3. What a real disappointment. It must be hard for the Budgens franchisee too, especially as the stores are building a good reputation of sustainable action. Gotta day Mrs G, all that merchandising in the photo is giving me the shakes. Good luck in finding alternatives. x

  4. Oh, that’s a pity. One of the things I enjoy about shopping the deli at my local whole foods place is it’s really fresh — and I can bring my own containers.

    Even there, unfortunately, I’m seeing more of an emphasis on packaged foods. They’re bringing more stuff in from outside, and selling less in bulk. All the more reason to buy raw materials and do it myself.

    Hummus is a gentle art, after all.

  5. Mrs Green says:

    @John Costigane: Hi John, well the simple truth for Budgens is that they have now lost my custom for all deli products, which means I am more likely to go elsewhere for my entire shop. It’s a shame, but we have to use our power as consumers to vote with our money,

    @Sarah: Hi Sarah, I agree about the plastic wrap scenario. The other day I had to return something to the store for refund; it had gone off way before the best before date because it had sweated inside the plastic – not a pretty sight.

    @Almost Mrs Average: Thanks Mrs A – we’ll be patronising our local Co-Op instead who will have a thriving deli counter 😉

    @Chris Baskind: Hi Chris; it’s the end of an era for sure. We’ve come to rely on that deli counter accepting our own containers for reuse; but there we are – the times they are a changin’!
    I found humous in a glass jar this week; that was quite a spectacular find 😀

  6. LJayne says:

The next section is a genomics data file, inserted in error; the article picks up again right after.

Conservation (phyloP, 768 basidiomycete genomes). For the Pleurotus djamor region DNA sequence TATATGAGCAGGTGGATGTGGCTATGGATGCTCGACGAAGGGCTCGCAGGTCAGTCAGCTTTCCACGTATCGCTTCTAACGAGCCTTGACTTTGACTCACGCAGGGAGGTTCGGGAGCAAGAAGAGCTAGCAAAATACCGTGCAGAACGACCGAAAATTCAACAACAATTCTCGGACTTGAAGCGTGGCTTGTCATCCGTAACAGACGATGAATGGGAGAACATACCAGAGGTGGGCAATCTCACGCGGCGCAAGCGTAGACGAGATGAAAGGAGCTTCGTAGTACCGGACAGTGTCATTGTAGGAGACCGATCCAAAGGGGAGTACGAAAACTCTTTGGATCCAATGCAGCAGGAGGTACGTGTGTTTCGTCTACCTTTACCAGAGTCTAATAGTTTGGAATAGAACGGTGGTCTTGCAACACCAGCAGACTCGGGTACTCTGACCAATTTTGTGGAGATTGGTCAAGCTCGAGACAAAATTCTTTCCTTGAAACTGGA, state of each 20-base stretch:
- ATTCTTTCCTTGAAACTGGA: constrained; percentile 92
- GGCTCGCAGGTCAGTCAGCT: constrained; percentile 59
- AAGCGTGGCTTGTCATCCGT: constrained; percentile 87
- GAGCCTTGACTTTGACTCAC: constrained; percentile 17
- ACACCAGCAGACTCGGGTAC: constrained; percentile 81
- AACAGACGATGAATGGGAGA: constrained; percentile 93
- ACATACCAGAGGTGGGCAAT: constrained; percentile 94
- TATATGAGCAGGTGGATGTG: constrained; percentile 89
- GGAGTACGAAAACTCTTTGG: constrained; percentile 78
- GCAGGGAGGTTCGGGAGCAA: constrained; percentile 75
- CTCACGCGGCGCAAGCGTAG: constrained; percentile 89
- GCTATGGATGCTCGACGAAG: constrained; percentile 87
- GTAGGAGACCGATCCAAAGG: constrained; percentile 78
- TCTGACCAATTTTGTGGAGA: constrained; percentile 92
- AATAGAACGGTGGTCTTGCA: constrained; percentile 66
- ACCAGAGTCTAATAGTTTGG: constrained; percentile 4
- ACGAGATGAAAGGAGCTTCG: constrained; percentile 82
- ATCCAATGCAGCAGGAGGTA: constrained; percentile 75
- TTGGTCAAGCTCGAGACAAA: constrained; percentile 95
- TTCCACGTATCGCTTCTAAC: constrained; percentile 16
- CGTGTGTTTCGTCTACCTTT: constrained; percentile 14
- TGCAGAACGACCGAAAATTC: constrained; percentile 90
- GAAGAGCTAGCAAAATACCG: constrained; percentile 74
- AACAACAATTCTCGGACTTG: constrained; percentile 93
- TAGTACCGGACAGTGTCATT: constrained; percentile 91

That’s a shame and lucky you to have an alternative. One of the things, and there aren’t many, that I don’t like about where I live is that there aren’t many parades of shops where such things thrive. We have a local butchers but he doesn’t sell cooked meat – ham and the like – or cheese very much because he’s only got limited space and he does a roaring trade in meat.

    So I have to use some kind of shop. Our local Budgens is walkable to but doesn’t have a deli counter. There is a big italian deli but it is in the next village about 5 miles away and I’m not sure about the trade off between driving there and having no waste packaging.

    I guess it depends on your overall aim. Zero waste or, on balance, the greenest of the options each time.

  7. Mrs Green says:

    @LJayne: Hi lesley, when I think about it, we are extremely lucky with our choice as shops; especially as we live somewhat ‘off the beaten track’. You highlight an important issue about zero waste and the overall green picture; it depends on personal choice.

  8. Layla says:

    Oh, sorry to hear about no favorite deli!

    You are right to vote with your wallet & just shop elsewhere!!

    I am afraid that our deli & shop (mini-supermarket) might go bust after one or two more supermarkets are built locally, as we’re such a small town!!
    (I dread the thought of going to the other supermarket/s & having to educate all staff again, sigh!)

    Well, maybe at least this way ‘the message’ will reach more people?
    (If not all the same old ones who might be re-employed in new supermarkets, yikes!)

  9. Mrs Green says:

    @Layla: Hi Layla, it is a shame when smaller, local shops go out of business due to supermarkets moving in. I just hope they do employ the local staff. Tescos want to move in to our local town and have already said they will not give staff from the local smaller store jobs for at least 2 years – that’s just mean 🙁

  10. Layla says:

    Oh, that’s really simply mean!!

    I was wondering a few years ago why people in the USA protested supermarkets being built!!
    Now I know!!!

    We’re such a SMALL town, and already we have three+ supermarkets!! We don’t need any more!!
    (And on beautiful no-hill ex-fields too! yikes!)
    /Yup, there’s a road near-by, so growing groceries near the road isn’t so fab, but it’s not so busy, and eg biodiesel plants or such could be grown there, no?
    I wonder what will happen if/when Peak Oil hits in, and if there’s no more cheap food for overseas??/